What’s the delicate way to say this? Those South Park guys have a taste for poo, so if you’ve been put off by their recurring character of Mr. Hankey – the walking, talking turd in a Santa cap – your gag reflex would really have been set off by last night’s season premiere.
Kyle was kidnapped by Steve Jobs and the evil Apple empire, which surgically stitched him together with two other people, mouth to butt, to make the experimental HUMANCENTiPAD; he was basically the intestines.
As usual there was a satiric point too. Kyle had not read the Apple agreement before signing its terms, and as a result they got to track him anywhere, do anything. I have to say, though, Eddie Izzard has been doing a cleverer version of that idea for years, mocking the quick, cheerful way everyone checks “I Agree!” whenever a screen full of boilerplate appears with a new computer download; who knows what you’re signing?
Delicacy is beside the point on South Park, which has always gone out of its way to shock. And the series is about little boys, so its creators, Matt Stone and Trey Parker, get to give childish humor free rein. Last night Cartman, the rudest, crudest character, had his own bleep-filled subplot about being screwed over by his mother, who couldn’t afford to buy him an iPad.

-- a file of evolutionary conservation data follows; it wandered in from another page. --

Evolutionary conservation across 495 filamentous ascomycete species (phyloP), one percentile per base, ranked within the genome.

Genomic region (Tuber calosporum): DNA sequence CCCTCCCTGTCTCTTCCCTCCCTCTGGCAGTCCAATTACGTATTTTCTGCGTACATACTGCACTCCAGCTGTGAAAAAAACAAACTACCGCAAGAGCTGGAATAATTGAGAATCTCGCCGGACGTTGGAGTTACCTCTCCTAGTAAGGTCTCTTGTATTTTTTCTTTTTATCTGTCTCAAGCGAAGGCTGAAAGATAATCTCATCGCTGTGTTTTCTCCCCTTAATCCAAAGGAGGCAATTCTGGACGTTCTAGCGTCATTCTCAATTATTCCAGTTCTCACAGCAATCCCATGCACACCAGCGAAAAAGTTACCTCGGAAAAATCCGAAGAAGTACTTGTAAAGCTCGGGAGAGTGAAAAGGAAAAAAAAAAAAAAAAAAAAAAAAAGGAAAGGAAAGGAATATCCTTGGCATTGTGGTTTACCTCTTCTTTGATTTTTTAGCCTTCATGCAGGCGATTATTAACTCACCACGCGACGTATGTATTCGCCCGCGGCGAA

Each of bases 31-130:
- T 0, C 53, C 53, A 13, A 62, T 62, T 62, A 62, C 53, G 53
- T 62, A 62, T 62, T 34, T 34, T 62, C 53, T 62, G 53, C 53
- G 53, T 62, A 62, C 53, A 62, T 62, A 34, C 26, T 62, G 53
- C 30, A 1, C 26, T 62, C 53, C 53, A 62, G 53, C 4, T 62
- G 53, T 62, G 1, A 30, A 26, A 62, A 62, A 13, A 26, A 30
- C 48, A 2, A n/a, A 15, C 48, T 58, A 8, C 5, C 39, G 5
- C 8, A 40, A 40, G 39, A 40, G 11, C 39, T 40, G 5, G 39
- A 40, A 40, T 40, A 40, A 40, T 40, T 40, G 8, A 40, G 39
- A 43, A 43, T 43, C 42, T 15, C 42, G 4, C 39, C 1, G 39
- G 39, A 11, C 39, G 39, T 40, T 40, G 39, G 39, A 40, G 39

But the show also felt as if Stone and Parker were going out of their way to do some low-brow humor and prove that they’re not Broadway sellouts now that The Book of Mormon is such a commercial and critical hit. The Book of Mormon is hilarious, sophisticated satire.
The season premiere was disappointing, but I’ve learned not to give up when South Park goes flat, because it will very likely come back with something unexpectedly brilliant (like the best episode ever, “All About the Mormons.”) And you have to like a show that makes fun of the nerdy Geniuses at the Apple store and Jobs’ cultish control of the world.